MS AUDREY YEO of Yeo Workshop, which has since revamped its website , updated its social media profile and hired staff to focus on digital marketing


What I find interesting is that people are looking inwards and looking at local artists, instead of thinking 'foreign is best'.

MR RICHARD KOH of Richard Koh Fine Art, who observes a similar trend in his Kuala Lumpur and Bangkok galleries

During the pandemic, the gallery’s strategy changed. It revamped its website, updated its social media profile and hired a full-timer and two freelancers to focus on digital marketing. It also now has active dealings with digital platforms Artsy and The Artling.

Ms Yeo adds: “More people are discovering us online, but I wonder if that translates into them walking into the gallery, which then translates into sales.”

Yeo Workshop is one of many galleries that have beefed up their online presence. While some are sceptical about how effective an online exhibition can be, those who have mounted such shows – which typically feature images of artworks on a website, or a 360-degree view – tend to see them as merely a complement to physical ones. Ultimately, nothing beats seeing a work of art in person.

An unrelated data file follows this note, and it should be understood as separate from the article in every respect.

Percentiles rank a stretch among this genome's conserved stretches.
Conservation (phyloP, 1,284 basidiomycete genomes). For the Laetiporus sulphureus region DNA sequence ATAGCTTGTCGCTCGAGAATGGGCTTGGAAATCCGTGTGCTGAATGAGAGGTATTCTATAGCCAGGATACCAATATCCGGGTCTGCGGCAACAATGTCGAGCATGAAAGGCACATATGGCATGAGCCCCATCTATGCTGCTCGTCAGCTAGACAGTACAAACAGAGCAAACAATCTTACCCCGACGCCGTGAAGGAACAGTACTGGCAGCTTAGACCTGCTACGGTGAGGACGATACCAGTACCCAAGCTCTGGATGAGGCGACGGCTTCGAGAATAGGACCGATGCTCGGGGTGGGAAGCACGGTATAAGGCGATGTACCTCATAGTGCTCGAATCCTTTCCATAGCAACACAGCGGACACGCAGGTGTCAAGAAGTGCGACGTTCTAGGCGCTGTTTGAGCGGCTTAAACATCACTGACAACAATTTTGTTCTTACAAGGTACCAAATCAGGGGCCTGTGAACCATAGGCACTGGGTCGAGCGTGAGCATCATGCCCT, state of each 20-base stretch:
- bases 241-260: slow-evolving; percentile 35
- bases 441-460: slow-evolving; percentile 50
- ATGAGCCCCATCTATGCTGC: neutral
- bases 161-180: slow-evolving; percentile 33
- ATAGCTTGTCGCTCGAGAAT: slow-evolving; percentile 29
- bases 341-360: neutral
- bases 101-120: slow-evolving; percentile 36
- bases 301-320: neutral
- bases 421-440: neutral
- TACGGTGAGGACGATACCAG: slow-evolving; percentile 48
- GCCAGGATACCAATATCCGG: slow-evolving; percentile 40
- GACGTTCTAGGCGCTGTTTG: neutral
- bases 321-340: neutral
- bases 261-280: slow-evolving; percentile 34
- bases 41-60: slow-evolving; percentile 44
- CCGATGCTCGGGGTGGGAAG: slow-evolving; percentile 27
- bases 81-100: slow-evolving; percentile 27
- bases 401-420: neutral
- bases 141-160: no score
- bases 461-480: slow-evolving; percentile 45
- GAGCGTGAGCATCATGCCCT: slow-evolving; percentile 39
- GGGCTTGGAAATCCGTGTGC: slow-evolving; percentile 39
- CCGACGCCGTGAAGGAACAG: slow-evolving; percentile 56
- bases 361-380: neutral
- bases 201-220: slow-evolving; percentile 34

“The greatest happiness for a dealer is when someone walks into his physical space,” says Gajah Gallery founder Jasdeep Sandhu, who has launched several digital exhibitions.

Some galleries which have sold art online find that collectors usually go for artists they are familiar with, or artworks at a lower price range.

This was the case for Gnani Arts co-founder P. Gnana, who recently revamped his website and introduced a new online payment gateway. He also noticed that some collectors expect bigger discounts these days. “We will check with the artist. We have to be very careful, we can’t bring down the artist’s image and profile,” he adds.


Amid the pandemic, there are silver linings. A few galleries have noticed more interest from local collectors who, unable to travel, are looking homeward.

Richard Koh Fine Art’s recent A Decade Apart/Together exhibition, featuring Singapore artists born in the 1980s and 1990s, saw “tremendous support from the Singapore community – we almost sold out”, says founder Richard Koh. Works sold were generally priced under $4,000. “What I find interesting is that people are looking inwards and looking at local artists, instead of thinking ‘foreign is best’,” says Mr Koh, who observes a similar trend in his Kuala Lumpur and Bangkok galleries. His business is still down by about 60 per cent.

With Singapore’s push for domestic tourism, some galleries are seeing a more diverse crowd.

At Kampong Glam, gallery Coda Culture says recent exhibition sales have outdone expectations. Founder Seelan Palay says around half of the works by young painter Faris Heizer, whose debut solo show is ongoing, have been sold. These are priced from $900 to $1,400.

He adds: “You don’t expect people to focus on art at this point, but I guess it’s also therapeutic.”

Art Porters Gallery, housed in a shophouse in Spottiswoode Park Road, is seeing more domestic tourists on weekends.